Autumn Thoughts [Films in Progress]

Autumn Thoughts joins other films like Fairytale and Black Dancer as films in which movement and dance conveys psychological states. Lassnig gazes forlornly into a fountain in an abbey’s cloistered courtyard, the camera offering her perspective in close-ups of the water’s surface studded with fallen leaves. She is swaddled in white, lending her an ancient, almost inanimate quality. Once outside the cloister and in the woods, Lassnig’s attire transforms into a tightly wound straight-jacket that restricts her movement. A hybrid between classical Greek statuary and a zombified mummy raised from the dead, Lassnig trudges along with difficulty, limping and shuffling in dirty white sneakers, a labored picture of aging and adulteration.

Structured like a duet, the film alternates between these piteous views of Lassnig and buoyant sequences featuring a sprightly, male dancer. He leaps and pirouettes with boundless, abundant energy through alpine fields and sun-dappled forest clearings, the picture of youth. First fully dressed, in the midst of his rapturous cavorting, an abrupt cut renders him shirtless, as if puffing up his bare chest with cartoonish male confidence. The camera’s gaze lingers on his beauty, an evocative and desiring female gaze objectifying a male specimen. The more Lassnig struggles, the more the dancer excels, soaring and spinning through the foliage. Lassnig emphasizes his centripetal, magnetic force by speeding the film’s tempo and blurring some of the frames, telegraphing a frenzied, brainless optimism through lofted movements and wide grins.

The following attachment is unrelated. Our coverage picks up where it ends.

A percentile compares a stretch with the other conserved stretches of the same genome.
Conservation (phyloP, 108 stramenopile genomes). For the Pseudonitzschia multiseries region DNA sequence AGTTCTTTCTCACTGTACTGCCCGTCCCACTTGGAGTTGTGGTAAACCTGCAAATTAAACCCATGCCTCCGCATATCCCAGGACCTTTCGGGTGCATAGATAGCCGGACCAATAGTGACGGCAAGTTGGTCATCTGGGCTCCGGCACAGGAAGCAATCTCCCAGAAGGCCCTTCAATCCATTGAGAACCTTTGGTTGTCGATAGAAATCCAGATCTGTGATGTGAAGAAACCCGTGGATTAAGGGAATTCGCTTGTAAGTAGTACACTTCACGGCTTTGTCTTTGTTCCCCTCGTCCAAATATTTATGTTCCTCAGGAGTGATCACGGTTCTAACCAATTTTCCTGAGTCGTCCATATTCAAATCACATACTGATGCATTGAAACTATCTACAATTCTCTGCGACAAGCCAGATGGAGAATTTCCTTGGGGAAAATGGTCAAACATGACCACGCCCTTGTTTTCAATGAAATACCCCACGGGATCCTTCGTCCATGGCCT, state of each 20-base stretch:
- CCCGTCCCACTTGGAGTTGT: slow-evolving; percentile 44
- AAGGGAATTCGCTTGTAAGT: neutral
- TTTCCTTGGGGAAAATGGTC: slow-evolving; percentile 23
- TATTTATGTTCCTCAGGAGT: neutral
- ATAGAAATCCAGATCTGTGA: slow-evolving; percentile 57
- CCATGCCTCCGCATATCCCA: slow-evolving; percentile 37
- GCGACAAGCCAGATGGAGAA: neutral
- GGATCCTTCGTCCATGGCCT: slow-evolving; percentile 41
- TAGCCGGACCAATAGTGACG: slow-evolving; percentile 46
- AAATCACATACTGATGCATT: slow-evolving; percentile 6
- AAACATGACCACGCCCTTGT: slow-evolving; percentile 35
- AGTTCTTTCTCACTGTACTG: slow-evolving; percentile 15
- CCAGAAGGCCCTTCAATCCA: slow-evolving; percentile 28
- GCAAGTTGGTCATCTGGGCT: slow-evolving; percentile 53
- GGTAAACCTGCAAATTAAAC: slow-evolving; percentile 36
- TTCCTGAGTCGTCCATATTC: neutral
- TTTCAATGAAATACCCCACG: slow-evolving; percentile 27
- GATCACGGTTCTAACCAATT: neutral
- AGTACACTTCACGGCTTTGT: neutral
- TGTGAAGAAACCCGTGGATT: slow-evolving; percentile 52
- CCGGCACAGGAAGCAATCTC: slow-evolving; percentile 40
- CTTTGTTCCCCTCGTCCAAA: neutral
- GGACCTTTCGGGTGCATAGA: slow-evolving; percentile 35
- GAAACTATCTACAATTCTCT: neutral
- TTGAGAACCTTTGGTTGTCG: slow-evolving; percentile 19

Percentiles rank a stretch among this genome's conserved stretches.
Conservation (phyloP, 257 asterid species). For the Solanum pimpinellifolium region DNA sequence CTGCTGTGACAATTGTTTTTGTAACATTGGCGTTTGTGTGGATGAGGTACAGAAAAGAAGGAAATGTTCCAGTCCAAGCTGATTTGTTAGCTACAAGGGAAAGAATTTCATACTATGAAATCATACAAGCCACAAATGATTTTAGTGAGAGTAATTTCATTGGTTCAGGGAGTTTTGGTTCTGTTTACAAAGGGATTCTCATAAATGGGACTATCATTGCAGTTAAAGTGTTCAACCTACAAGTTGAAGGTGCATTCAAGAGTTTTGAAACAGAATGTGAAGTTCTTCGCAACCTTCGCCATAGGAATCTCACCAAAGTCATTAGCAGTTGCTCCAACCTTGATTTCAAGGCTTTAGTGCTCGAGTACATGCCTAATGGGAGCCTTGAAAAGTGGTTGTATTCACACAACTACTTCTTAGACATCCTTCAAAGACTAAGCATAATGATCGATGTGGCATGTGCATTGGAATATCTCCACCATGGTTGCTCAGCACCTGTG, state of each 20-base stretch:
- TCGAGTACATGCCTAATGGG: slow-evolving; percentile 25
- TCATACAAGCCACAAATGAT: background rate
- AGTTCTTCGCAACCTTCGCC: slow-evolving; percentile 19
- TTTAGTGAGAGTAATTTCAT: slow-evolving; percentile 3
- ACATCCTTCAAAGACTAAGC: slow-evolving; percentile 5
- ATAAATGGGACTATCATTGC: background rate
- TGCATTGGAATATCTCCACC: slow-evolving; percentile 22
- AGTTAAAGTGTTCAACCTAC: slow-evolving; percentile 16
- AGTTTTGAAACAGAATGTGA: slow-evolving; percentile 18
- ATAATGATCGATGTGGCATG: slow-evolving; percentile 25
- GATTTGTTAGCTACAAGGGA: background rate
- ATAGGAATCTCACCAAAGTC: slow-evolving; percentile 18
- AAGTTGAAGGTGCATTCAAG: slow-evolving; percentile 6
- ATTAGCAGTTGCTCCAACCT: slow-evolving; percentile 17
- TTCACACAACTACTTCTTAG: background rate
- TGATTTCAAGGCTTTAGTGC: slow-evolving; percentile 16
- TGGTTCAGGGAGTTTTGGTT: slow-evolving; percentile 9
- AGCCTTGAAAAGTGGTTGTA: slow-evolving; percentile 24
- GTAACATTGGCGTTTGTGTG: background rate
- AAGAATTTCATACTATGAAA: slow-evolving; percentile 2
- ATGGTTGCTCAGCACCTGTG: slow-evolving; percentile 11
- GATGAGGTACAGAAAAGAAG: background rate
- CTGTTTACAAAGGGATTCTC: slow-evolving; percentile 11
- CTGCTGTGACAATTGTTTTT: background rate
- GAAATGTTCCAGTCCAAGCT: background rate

The film climaxes in a series of staccato cuts: the dancer leaps, Lassnig stumbles, and something, we - presume Lassnig, plunges with a dramatic splash into rippling waters. She resurrects herself in reverse motion, her bindings coming loose as she retreats to her cloisters. This pas de deux between the vain, self-satisfied dancer and the awkward, humiliated Lassnig articulates tensions between youth and age, and perfection and imperfection that mark life’s changing seasons. In one of her film notebooks, Lassnig made a drawing of two figures, one tightly tethered to the other in the same manner of Lassnig’s restrictive garment. Next to this picture of a trapped, confined figure, she wrote the word “relationship,” expressing her suspicion that while coupling strengthens and liberates men, it acutely constricts women who must take on the labors of beauty, domesticity, and love, resources that deplete and diminish in results over time, leaving women to drown in their confinement. (Jocelyn Miller, Maria Lassnig. Film Works/ Filmography)

Rough cut by Maria Lassnig. Color correction and final cut completed posthumously by Mara Mattuschka and Hans Werner Poschauko in accordance with Lassnig’s notes from her notebook on film, “Yom Kippur, 1970s.”
Soundtrack: Jean Sibelius’ Symphony No. 7 in C major, Op. 105 from the artist’s own music collection.

Digitization by the Austrian Film Museum. This film was preserved and restored by the Maria Lassnig Foundation in collaboration with the Austrian Film Museum.

Orig. Title
Autumn Thoughts [Films in Progress]
2 min
Maria Lassnig
Orig. Language
No Dialogue
Maria Lassnig
Maria Lassnig, Emilio
Available Formats
DCP 2K flat (Distribution Copy)
Sound Format
Color Format
Digital File (prores, h264) (Distribution Copy)